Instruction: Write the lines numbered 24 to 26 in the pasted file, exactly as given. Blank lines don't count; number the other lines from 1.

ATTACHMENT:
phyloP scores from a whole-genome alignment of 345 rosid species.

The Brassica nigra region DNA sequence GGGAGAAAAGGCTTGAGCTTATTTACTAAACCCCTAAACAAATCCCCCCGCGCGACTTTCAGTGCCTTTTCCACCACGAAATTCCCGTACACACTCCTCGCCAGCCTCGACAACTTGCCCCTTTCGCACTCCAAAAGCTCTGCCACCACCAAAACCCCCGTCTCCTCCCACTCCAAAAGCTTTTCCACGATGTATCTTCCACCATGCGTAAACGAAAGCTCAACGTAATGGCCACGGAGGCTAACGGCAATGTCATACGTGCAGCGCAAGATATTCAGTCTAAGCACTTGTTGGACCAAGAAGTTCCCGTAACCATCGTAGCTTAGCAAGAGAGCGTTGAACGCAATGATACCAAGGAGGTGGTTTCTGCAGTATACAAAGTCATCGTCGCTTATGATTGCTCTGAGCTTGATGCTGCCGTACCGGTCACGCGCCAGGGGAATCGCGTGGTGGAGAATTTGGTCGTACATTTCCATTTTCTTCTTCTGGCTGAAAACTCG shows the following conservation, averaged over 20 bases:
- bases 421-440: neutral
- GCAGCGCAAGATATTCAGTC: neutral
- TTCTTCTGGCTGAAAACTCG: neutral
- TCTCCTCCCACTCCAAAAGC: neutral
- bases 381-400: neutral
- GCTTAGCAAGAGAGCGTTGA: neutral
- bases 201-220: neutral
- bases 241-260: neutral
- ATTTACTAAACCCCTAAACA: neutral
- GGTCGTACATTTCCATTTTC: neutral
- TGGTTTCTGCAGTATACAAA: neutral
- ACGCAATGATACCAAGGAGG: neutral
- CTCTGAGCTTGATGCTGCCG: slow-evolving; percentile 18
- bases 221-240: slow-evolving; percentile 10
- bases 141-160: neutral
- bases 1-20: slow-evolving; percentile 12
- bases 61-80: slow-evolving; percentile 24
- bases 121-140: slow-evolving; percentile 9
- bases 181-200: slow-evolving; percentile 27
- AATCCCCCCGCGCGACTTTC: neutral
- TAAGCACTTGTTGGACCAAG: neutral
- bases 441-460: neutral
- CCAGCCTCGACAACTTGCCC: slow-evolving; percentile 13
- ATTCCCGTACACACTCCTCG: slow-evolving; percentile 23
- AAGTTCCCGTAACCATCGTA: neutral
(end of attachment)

- bases 441-460: neutral
- CCAGCCTCGACAACTTGCCC: slow-evolving; percentile 13
- ATTCCCGTACACACTCCTCG: slow-evolving; percentile 23